If you’re a New Yorker and you didn’t get a much-craved Shamrock Shake in 2011, it’s probably Jimmy Fallon’s fault. When he caught wind that a Union Square Mickey D's had the elusive dessert, he totally cleaned them out—purchasing more than 100 shakes for his audience. New Yorkers were not pleased with Fallon.

6. The Shamrock Shake got an ice cream offshoot (that didn't fare so well).

Despite the smashing success of the shake, the Shamrock Sundae was a dismal failure. Introduced in 1980, it was discontinued after just a year. Apparently people prefer their unnaturally green desserts in shake form as opposed to scoop form. Though this year, they're trying again: in honor of the Shamrock Shake's 50th anniversary, McDonald's is also introducing an Oreo Shamrock McFlurry.

7. There have been many super-sized versions of the Shamrock Shake.

For a few years, a giant shake was poured into the Chicago River to help contribute to the green hue it’s dyed every year. A donation was also made to the Ronald McDonald House.

8. The McDonald's app will help you track down a Shamrock Shake.

Are you one of those unfortunate souls who has to hunt the shake down every year? McDonald's official app can help. In 2020, for the first time in three years, the Shamrock Shake will be offered at all McDonald's locations. If you're not sure of the nearest one near you, the McDonald's app has a full directory to help.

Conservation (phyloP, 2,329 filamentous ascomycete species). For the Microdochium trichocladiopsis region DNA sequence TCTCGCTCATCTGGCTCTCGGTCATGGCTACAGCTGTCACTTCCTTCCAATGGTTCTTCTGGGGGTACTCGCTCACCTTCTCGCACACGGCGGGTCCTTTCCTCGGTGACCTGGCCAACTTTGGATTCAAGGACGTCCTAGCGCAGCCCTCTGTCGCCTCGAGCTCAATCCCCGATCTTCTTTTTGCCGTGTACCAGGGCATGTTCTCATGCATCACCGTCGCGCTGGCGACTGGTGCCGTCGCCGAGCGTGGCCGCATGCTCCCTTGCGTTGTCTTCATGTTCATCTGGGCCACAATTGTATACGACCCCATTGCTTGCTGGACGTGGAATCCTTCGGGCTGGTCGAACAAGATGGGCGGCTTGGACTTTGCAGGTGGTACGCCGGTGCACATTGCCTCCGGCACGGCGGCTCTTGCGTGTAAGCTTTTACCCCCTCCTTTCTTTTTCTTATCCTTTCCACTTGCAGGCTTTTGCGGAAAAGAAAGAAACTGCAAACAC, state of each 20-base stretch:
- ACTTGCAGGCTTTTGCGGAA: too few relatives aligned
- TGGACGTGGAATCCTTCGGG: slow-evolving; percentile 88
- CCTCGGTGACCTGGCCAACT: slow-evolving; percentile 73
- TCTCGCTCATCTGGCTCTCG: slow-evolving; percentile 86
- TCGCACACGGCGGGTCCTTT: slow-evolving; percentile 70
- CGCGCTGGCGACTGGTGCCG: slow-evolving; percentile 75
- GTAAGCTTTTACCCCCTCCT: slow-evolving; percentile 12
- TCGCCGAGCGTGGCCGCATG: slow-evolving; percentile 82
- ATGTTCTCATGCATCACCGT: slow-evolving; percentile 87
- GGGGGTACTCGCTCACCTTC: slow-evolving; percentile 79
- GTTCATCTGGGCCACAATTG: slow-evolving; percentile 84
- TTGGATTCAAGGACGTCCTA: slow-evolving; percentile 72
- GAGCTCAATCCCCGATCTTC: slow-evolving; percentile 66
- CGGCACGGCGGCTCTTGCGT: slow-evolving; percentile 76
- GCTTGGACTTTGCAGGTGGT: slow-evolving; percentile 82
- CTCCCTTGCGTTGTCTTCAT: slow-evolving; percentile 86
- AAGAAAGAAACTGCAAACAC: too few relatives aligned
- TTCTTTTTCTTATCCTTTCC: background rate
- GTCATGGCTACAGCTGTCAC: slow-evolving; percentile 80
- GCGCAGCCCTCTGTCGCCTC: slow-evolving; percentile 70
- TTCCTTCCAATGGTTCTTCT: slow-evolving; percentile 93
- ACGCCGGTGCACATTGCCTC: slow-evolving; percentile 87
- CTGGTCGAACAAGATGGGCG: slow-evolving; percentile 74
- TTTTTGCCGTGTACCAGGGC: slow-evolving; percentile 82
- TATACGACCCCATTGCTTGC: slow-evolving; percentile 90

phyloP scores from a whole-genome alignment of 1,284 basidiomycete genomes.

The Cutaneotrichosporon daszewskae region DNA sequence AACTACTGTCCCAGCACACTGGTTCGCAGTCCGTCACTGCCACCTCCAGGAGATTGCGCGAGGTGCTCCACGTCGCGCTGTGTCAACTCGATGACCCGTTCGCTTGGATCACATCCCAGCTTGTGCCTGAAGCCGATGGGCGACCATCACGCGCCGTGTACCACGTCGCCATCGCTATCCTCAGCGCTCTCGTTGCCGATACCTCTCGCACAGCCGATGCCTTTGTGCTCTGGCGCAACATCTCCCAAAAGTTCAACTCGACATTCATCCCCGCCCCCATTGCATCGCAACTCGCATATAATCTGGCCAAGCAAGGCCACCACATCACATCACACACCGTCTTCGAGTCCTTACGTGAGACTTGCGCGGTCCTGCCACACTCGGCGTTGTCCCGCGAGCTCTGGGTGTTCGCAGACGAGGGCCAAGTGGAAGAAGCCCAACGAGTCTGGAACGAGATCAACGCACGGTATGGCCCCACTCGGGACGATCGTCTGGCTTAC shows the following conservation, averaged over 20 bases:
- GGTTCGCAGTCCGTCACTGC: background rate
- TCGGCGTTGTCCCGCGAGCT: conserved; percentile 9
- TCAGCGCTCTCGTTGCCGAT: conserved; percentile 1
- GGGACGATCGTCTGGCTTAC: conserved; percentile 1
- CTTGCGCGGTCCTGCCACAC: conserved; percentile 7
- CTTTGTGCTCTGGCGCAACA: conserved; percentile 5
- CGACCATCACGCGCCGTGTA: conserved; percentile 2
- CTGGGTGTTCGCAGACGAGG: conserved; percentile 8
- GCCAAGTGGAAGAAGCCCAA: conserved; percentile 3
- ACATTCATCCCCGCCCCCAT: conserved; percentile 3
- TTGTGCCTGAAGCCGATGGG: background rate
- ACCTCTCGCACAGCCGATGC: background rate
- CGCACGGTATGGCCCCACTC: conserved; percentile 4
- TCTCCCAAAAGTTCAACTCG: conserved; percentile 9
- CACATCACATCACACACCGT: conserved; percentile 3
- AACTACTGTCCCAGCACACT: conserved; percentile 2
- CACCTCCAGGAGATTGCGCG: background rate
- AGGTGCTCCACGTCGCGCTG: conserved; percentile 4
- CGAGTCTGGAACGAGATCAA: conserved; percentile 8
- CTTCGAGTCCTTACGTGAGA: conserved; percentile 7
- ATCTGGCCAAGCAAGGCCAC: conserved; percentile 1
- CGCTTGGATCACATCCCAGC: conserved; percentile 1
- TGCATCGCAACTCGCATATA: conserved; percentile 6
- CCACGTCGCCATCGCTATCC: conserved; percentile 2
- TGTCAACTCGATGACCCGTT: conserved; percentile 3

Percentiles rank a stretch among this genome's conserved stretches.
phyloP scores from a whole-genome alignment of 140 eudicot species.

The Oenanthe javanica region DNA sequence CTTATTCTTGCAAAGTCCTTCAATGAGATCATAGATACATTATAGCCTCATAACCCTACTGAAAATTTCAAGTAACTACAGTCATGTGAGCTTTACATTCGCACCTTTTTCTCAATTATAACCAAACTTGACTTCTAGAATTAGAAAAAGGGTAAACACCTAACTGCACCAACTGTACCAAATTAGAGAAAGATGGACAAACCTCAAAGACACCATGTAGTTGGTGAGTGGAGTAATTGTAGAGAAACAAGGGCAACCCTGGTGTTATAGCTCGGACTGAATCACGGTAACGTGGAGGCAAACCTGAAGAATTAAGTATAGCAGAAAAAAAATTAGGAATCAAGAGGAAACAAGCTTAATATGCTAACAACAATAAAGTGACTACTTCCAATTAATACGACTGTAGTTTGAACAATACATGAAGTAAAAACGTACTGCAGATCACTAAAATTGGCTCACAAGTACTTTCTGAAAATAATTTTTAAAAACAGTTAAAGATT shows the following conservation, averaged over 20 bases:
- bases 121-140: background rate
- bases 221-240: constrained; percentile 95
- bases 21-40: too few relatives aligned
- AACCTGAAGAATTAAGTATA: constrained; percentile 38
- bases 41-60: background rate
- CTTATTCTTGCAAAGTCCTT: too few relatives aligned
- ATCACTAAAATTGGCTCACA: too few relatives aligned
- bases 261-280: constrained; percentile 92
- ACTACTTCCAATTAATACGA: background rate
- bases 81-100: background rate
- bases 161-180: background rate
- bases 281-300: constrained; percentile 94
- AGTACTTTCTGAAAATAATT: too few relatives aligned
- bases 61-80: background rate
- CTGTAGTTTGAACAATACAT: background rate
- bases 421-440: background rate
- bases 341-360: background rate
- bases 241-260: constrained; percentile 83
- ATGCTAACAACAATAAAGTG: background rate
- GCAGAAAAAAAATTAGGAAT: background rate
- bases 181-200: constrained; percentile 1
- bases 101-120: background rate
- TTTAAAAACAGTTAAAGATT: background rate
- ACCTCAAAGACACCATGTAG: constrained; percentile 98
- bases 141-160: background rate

9. You can make your own Shamrock Shake at home.

If you still can’t find a shake, you have one other option: make your own.

10. In 2017, McDonald's engineered a special Shamrock Shake straw.

In 2017, McDonald's unveiled an amazing innovation for Shamrock Shake lovers: the STRAW. Short for Suction Tube for Reverse Axial Withdrawal, the STRAW was designed by real engineers at the aerospace and robotics engineering firms JACE and NK Labs—specifically with the Shamrock Shake in mind. What sets the device apart from conventional straws is the sharp bend in its shape and the three, eye-shaped holes in addition to the opening at the bottom end. The extra holes are positioned in a way that allows drinkers to take a sip of a new layered version of the frosty treat that’s equal parts top mint layer and bottom chocolate layer.